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Conference: Jewish-Muslim Relations – Boundaries and Transgressions

March 9, 2016

Presented by The Center for Jewish Studies and the Center for Global Islamic Studies – with the generous support of the Alexander Grass Chair in Jewish History 

Boundaries demarcate, separate, and serve to define difference often through the articulation of cultural diacritica that to an outside observer might seem rather trivial. Indeed, Freud referred to this as the narcissism of minor difference. Boundaries are symbolic rather than concrete. As the anthropologist Fredrick Barth argued, actors can readily cross over even while the diacritica of difference remain intact. Conversion, assimilation, and acculturation are ever-present parts of group interactions, while borrowing, appropriations, and unexpected religious, philosophical and political synergies complicate the notion of long-standing, non-porous and overly-rigid boundaries when groups are in contact over extended periods of time. Moreover, as much as the idea of boundaries helps us understand certain aspects of group interaction, equally significant are the borderlands, or frontiers, which both lend themselves to transgressions, but may also generate as a reaction the need for restorative boundary maintenance both on the part of the majority and minority.

The proposed conference will investigate these concept of boundaries and their transgression in Muslim-Jewish relations from a variety of perspectives. Organized under two panels tentatively entitled Demarcation and Maintenance and Negotiation and Transgression, it will present papers that focus on social, cultural, legal, economic, and spatial aspects of Muslim-Jewish relations. Through its inter-disciplinary approach as well as by crisscrossing time and space, this conference will play a much-needed role in advancing comparative study of this timely question.

The conference is co-sponsored by the Isser and Rae Price Library of Judaica, the Center for Humanities and the Public Sphere (Rothman Endowment), the Center for European Studies, UF International Center, Office of Research, Department of Religion, Department of Political Science, Department of Anthropology, Department of History, and the Department of Languages, Literature, and Culture.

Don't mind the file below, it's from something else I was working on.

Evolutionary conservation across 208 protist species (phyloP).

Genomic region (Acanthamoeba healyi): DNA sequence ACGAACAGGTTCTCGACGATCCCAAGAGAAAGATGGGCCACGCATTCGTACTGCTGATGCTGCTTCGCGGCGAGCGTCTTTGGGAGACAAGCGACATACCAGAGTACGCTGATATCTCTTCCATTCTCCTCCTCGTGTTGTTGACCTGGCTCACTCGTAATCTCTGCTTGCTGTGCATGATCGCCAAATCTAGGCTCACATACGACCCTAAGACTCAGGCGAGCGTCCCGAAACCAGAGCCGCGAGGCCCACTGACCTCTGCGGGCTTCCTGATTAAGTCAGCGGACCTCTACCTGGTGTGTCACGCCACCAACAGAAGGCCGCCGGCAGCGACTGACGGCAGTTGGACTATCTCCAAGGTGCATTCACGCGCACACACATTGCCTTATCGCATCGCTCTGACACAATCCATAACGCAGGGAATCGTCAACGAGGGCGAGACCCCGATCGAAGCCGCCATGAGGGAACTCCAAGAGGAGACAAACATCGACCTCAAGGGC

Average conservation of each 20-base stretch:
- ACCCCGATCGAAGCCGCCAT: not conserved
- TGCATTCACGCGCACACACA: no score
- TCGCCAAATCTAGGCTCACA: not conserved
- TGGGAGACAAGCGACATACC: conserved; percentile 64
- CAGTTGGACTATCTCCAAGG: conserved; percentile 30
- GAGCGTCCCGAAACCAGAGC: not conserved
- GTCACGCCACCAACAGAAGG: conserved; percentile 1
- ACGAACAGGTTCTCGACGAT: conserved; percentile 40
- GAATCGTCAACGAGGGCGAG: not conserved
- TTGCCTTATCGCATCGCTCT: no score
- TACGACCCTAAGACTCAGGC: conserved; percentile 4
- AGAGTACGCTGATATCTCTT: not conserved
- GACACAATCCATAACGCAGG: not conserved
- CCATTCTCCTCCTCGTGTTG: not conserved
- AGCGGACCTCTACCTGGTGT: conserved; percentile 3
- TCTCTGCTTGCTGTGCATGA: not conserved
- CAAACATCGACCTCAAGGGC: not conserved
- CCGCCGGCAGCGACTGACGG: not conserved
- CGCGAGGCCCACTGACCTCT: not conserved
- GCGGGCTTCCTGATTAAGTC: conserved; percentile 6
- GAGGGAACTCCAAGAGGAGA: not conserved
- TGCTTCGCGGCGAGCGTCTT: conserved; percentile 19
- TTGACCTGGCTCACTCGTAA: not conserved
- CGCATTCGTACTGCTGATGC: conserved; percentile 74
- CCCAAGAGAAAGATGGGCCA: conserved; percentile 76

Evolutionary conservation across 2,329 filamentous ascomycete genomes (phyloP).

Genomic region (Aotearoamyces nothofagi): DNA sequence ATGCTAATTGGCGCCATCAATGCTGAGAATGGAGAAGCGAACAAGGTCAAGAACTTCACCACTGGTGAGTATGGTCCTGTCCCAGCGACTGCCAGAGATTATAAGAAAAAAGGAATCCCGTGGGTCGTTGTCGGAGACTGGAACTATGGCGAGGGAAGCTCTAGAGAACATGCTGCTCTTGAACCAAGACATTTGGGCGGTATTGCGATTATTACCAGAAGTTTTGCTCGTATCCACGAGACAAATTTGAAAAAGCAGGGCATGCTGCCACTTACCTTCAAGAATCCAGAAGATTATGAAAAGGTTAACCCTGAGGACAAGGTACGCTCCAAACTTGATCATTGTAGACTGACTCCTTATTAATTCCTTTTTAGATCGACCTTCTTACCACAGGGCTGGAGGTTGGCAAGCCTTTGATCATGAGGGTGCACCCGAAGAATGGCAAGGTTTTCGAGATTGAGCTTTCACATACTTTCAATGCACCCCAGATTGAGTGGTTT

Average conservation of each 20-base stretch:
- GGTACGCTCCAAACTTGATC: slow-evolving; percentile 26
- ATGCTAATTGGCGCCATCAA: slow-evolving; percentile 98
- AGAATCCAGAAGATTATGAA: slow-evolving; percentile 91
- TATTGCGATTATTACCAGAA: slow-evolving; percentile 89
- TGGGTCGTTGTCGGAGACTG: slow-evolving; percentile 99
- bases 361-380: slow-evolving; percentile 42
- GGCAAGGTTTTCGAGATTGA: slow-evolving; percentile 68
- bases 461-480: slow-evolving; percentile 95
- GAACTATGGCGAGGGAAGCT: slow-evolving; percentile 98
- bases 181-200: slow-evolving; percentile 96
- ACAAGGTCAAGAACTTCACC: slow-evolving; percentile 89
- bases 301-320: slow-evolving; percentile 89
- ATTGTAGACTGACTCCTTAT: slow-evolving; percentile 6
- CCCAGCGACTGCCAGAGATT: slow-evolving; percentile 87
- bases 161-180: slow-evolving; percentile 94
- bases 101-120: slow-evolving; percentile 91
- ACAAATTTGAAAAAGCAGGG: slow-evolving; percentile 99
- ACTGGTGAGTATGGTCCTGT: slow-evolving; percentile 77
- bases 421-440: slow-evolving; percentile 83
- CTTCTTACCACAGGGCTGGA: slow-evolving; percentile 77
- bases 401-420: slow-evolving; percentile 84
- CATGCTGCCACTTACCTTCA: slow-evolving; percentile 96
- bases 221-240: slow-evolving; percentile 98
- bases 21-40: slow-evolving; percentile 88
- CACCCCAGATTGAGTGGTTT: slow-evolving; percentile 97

Andre Levy, Ben-Gurion University (Anthro, Maghreb)

Aomar Boum, UCLA (Anthro, Maghreb)

Marcy Brink-Danan, Hebrew University of Jerusalem (Anthro, Turkey)

Orit Bashkin, University of Chicago (History, Iraq)

Mark Wagner, Louisiana State University (Languages & Literature, Yemen)

Naomi Davidson, University of Ottawa (History, Maghreb, France)

Murat Yildiz, University of Michigan (History, Turkey)

Michelle Campos, University of Florida (History)



March 9

8:30-9:00                     Coffee/Tea

9:00-9:10                     Opening Remarks (thank our sponsors)

Panel 1: Muslims and Jews between Others and Brothers

9:10-9:50                     “Semite Brothers: Discussions of Race and Religion between Jews and Muslims in the Nahda,” Orit Bashkin,

   University of Chicago – with Q&A

9:50-10:25                   “Rethinking Muslim and Jewish Spaces and Places in the Modern Middle East,” Michelle Campos, University of

   Florida – with Q&A

10:25-10:40                 Coffee/Tea Break

Panel 2: Customs, Rituals, and Communal Boundaries

10:40-11:20                 “‘Superficial Observers’: Marking Distance and Difference in Late 19th Century Algeria,” Naomi Davidson,

   University of Ottawa – with Q&A

11:20-12:00                 “Ritual or a Game? Zionist Perspectives on the Mimouna,” Andre Levy, Ben Gurion University of the Negev –

   with Q&A

12:00-1:30                   Lunch

Panel 3: Masculinity, Sexuality, and Transgression

1:30-2:10                     “Producing and Performing Communal Bonds and Boundaries in Late Ottoman Istanbul: Sports Clubs,

   Competitions, and Exhibitions,” Murat C. Yıldız, University of Michigan – with Q&A

2:10-2:50                     “Sexual Liaisons between Muslims and Jews in 20th Century Yemen,” Mark Wagner, Louisiana State University

   – with Q&A


2:50-3:10                     Coffee/Tea Break

Panel 4: Multiculturalism, ‘Normalization’ and the Body Politic

3:10-3:50                     “Israel in Morocco: Berber and Arab Discourses of Political Normalization,” Aomar Boum, University of California, Los Angeles – with Q&A

3:50-4:30                     “Shifting Signs: The Semiotics of Jewish-Muslim Relations in the Turkish Republic,” Marcy Brink Danan, The

   Hebrew University of Jerusalem – with Q&A

4:30-4:45                     Coffee/Tea Break

4:45-5:30                     Concluding Discussion


March 9, 2016


Judaica Suite, Smathers Library
Gainesville, FL 32611 United States + Google Map